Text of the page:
Hyperlipoproteinämie bei Erkrankungen der Leber

  • D. Seidel
Part of the Handbuch der inneren Medizin book series (INNEREN, volume 7 / 4)

Zusammenfassung

Störungen der Leberfunktion führen häufig zu erhöhten Plasmalipidwerten. Mit der sich in den letzten Jahren entwickelten Analytik der Plasmalipoproteine hat sich eine Vielzahl von Hinweisen ergeben, die neue Einblicke in die Zusammenhänge dieser Störungen gestatten und darüber hinaus von differentialdiagnostischer Bedeutung sind.

So ist es gelungen, aus dem Plasma von Patienten mit intra- oder extrahepatischer Cholestase ein abnormes Lipoprotein (LP-X) zu isolieren, für das später eine einfache und empfindliche Nachweismethode entwickelt wurde. Dieser Parameter gilt heute als der sicherste klinischchemische Test zum Nachweis oder Ausschluß einer Cholestase. Zusätzlich können sich, besonders bei der cholestasebedingten Leberschädigung, triglyceridreiche Lipoproteine im Plasma ansammeln, die — durch einen Lipasemangel hervorgerufen — zu der Hypertriglyceridämie jener Patienten führen. Das Verschwinden der prä-β- und α-Lipoproteinbanden in der Agaroseelektrophorese als häufiges Zeichen einer schweren Leberschädigung gleich welcher Genese wird wahrscheinlich durch ein defektes Apolipoprotein A verursacht, dessen Bindungskapazität für bestimmte Lipidfraktionen vermindert oder aufgehoben ist.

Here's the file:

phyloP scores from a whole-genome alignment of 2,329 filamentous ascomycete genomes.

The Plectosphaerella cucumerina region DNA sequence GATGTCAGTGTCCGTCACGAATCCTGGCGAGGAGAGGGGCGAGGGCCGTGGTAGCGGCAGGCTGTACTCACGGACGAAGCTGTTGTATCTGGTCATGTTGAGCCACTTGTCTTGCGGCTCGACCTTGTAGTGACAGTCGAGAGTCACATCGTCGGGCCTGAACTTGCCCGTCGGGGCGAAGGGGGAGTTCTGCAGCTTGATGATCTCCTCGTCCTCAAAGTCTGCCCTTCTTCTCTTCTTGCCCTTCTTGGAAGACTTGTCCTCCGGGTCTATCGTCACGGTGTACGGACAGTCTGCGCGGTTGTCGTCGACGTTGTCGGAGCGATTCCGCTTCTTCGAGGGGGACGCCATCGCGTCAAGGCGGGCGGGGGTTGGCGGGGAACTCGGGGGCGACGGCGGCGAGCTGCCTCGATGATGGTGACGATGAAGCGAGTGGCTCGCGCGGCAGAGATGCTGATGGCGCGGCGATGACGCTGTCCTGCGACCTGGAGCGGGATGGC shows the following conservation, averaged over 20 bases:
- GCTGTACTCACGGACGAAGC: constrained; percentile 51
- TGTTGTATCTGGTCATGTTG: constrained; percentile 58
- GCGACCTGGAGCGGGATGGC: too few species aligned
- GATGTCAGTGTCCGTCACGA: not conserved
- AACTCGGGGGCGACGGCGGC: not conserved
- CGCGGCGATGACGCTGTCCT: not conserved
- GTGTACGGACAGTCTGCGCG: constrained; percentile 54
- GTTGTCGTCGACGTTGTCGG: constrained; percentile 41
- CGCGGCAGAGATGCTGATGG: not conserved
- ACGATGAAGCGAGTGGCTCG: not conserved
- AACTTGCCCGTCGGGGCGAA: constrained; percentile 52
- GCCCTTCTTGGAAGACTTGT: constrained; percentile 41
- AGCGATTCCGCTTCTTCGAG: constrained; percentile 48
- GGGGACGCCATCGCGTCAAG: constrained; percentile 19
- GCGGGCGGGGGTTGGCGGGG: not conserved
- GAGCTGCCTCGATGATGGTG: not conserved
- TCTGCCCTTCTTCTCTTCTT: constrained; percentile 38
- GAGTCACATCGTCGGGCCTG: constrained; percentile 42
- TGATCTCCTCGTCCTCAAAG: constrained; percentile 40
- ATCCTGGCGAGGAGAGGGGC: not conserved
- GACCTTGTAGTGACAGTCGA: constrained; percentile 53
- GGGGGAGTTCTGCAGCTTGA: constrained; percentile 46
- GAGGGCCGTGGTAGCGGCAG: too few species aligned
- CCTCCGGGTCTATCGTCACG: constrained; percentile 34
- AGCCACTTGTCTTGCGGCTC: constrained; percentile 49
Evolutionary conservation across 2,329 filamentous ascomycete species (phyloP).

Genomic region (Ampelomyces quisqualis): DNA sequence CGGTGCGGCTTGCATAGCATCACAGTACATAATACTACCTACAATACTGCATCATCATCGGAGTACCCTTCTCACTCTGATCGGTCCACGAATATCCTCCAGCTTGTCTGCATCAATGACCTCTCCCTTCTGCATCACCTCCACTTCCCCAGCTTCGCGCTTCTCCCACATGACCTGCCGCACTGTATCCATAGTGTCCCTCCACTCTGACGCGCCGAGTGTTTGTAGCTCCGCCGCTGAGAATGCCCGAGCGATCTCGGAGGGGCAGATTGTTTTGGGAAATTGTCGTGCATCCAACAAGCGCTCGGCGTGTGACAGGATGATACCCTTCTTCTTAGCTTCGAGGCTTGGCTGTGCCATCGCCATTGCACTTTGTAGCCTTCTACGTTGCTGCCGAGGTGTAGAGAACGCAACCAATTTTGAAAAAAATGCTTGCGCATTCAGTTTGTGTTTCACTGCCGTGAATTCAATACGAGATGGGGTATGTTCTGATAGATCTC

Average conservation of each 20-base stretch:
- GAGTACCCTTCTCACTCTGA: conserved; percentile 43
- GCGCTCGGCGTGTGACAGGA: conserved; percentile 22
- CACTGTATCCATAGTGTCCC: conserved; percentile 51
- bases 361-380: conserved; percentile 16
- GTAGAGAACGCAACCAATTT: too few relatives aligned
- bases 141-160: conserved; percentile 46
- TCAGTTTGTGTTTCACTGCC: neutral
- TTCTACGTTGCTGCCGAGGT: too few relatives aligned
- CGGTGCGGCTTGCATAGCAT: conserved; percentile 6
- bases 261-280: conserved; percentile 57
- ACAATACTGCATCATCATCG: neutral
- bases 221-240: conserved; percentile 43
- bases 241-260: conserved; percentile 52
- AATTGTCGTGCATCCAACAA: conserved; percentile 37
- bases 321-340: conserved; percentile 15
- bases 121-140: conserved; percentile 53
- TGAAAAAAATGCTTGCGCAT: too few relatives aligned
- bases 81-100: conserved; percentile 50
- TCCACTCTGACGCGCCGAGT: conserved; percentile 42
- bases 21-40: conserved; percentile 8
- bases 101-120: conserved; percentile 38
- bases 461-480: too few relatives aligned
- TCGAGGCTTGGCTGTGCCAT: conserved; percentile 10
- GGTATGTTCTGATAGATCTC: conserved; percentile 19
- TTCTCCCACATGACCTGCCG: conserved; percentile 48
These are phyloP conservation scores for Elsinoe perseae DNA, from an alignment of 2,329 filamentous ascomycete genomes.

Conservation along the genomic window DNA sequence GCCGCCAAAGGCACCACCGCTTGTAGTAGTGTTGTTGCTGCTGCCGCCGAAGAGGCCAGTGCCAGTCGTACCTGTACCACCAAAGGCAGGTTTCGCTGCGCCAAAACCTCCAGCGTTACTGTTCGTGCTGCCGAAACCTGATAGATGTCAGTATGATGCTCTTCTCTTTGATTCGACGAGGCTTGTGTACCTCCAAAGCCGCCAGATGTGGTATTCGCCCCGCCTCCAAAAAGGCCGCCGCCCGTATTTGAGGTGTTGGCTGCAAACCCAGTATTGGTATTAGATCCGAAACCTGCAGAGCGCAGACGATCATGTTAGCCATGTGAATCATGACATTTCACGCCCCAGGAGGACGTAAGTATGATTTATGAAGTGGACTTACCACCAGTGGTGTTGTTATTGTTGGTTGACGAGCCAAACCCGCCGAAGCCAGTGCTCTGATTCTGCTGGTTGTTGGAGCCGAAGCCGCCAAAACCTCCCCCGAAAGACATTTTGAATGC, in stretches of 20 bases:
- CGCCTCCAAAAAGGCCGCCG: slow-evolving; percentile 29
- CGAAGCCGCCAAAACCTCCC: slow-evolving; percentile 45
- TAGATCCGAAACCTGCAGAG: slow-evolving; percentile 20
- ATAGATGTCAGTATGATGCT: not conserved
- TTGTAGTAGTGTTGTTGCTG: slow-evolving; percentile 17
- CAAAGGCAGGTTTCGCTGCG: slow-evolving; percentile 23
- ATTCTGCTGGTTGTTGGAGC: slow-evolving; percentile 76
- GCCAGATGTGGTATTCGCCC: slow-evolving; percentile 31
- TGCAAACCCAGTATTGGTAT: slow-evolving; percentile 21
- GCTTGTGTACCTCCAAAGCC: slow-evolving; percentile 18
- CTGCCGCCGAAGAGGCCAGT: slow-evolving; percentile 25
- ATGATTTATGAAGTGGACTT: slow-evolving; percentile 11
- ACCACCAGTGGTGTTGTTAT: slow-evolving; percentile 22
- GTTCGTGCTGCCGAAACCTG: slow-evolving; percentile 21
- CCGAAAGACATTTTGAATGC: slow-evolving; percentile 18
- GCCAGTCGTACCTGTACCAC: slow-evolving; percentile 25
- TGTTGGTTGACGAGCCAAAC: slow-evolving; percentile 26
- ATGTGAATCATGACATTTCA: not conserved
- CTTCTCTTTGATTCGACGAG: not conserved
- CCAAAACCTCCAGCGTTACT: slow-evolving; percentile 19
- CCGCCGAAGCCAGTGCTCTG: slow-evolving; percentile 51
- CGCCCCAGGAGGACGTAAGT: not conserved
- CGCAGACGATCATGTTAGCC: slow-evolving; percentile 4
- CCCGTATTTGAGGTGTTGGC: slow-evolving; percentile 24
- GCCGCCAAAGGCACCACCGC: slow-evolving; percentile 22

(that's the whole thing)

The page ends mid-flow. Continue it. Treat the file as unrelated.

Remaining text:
Obgleich man heute noch weit davon entfernt ist, alle Mechanismen zu kennen, die bei Störungen der Leberfunktion zu den strukturellen Veränderungen der Plasmalipoproteine und zur Hyperlipoproteinämie führen, unterstreichen die neuen Befunde die zentrale Rolle, die die Leber in der Synthese und im Abbau der Plasmalipoproteine spielt.

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© Springer-Verlag Berlin · Heidelberg 1976

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  • D. Seidel

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